For Ellwood, Huntington has been his weekend away from home for the last two decades. He joked that his wife knows if she needs him – be it on weekends, vacation days, holidays, even Christmas morning – that she’ll know to find him at the park.
“It’s one of my favorite places I’ve ever been in my lifetime on the planet,” he said. “There are places where you can sit in that park and find pure serenity. It’s always been a place that’s very therapeutic for me. I find great stress relief being grounded in nature. The park is a real gem for this area — that and Brookgreen Gardens. Those are two special places for our area and for South Carolina.”
Ellwood’s publisher, Sheriar Press, has developed a web extension of the book at www.InTheMomentBook.com, where readers can learn more about his journeys and special moments in a collection of “How I Got the Shot” stories.
In one titled “Eye On the Prize,” Ellwood describes his shot (used on the book’s cover) of a Cattle Egret in an unusual habitat for the bird – hunting in the water.
“In my 20 years of prowling Huntington Beach State Park in Georgetown County, S.C.,” Ellwood writes, “I’d never seen one of these golden-coiffed Egret standing in or near the water. … I was captivated by its laser-like stare, the disciplined patience of the hunt. When the Egret struck, its flashing skill caught me (and the frog!) by surprise.”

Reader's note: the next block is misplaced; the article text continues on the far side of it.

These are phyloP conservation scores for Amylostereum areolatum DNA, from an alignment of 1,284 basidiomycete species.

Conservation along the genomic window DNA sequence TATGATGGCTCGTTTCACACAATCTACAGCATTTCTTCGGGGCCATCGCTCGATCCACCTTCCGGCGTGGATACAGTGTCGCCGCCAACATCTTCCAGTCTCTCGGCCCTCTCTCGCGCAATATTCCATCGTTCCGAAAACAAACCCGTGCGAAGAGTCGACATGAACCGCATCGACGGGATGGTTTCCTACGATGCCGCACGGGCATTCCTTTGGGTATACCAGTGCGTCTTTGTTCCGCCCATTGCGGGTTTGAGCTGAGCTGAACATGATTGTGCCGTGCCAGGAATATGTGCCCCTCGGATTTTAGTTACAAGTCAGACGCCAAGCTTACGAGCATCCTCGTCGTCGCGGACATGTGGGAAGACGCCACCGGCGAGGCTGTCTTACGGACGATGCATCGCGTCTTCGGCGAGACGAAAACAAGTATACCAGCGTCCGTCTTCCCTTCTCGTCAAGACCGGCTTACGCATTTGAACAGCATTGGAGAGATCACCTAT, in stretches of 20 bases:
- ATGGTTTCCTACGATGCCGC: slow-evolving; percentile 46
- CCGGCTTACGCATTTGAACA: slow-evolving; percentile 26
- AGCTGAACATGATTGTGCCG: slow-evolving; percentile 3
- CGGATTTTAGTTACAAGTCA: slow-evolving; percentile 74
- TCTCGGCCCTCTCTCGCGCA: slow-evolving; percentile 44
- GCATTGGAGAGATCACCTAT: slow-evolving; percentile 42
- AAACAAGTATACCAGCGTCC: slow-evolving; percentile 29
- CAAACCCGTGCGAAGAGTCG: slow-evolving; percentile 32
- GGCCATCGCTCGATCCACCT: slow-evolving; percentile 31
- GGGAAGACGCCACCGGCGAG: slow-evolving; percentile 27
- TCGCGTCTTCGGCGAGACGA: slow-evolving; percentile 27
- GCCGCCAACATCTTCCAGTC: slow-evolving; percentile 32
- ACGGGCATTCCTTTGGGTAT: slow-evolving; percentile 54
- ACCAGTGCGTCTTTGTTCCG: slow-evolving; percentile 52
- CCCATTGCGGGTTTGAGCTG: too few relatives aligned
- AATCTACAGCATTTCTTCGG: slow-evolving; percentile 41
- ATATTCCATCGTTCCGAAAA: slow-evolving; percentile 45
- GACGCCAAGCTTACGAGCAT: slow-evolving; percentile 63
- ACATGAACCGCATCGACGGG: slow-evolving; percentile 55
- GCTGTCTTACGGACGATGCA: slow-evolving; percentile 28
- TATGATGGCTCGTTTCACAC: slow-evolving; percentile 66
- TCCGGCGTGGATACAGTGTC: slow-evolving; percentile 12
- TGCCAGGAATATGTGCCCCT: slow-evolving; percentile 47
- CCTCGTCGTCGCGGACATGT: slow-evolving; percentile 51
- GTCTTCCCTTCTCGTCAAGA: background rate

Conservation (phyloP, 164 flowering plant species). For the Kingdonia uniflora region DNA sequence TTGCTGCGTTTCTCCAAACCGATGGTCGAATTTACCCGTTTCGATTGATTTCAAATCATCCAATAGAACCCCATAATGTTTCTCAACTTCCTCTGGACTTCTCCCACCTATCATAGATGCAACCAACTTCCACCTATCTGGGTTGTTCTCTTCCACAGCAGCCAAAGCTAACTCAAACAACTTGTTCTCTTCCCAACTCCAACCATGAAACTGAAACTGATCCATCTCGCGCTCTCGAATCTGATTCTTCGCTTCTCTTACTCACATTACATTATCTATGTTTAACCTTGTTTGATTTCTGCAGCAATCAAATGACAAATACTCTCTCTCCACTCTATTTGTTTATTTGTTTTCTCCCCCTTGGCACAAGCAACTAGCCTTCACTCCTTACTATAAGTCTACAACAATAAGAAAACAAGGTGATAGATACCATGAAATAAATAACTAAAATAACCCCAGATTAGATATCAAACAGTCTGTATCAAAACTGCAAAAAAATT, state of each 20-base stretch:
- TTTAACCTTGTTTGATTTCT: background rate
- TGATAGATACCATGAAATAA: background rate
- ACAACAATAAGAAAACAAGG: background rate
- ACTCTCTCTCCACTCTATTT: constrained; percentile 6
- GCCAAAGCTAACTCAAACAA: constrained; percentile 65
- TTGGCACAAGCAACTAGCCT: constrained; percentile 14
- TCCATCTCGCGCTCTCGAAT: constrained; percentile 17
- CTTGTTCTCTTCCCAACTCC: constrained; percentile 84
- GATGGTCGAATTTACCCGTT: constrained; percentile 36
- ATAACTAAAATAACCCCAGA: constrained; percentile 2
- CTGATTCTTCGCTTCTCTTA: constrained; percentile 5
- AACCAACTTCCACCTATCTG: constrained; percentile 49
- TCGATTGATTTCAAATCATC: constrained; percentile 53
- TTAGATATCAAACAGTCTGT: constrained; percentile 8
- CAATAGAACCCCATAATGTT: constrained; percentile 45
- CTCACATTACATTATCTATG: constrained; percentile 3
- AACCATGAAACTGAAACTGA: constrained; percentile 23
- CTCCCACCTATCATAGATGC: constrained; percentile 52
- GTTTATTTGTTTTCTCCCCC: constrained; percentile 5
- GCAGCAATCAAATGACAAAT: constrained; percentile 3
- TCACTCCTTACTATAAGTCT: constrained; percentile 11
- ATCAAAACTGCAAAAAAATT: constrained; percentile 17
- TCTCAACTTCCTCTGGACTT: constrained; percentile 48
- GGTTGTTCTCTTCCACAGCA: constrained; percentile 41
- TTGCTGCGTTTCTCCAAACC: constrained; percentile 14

His essays are proof positive that Ellwood’s talent even extends beyond his telephoto lens.
“All my photos have stories to them,” he said. “Some of them are heartwarming, some are comical, some are shocking. Some move me emotionally because of something I’ve never seen anywhere before.
“I hope that the book and the stories on the website explain to people that it’s much more than photography, even though that’s very important to me. ,,, Birds are talking to us and telling us what we need to pay attention to. There’s just no shortage of awe in the bird world. I’m reminded of that often when I’m out there.
“We are so blessed here to have the surroundings that we do. We are blessed to get away from the paved streets. It’s a blessing to access these places of refuge and serenity. I look to many more years of enjoying it. As long as I can get down on the ground and get down on their world, I will.”
So on any future weekend, expect Ellwood to be at Huntington Beach State Park. You may not see him. He may be, after all, as invisible to us as he is to his favorite subjects – the birds.
“In the Moment” is available for purchase for $45, plus tax and shipping, at www.InTheMomentBook.com.
— By Mark A. Stevens, director of tourism development, Georgetown County Chamber of Commerce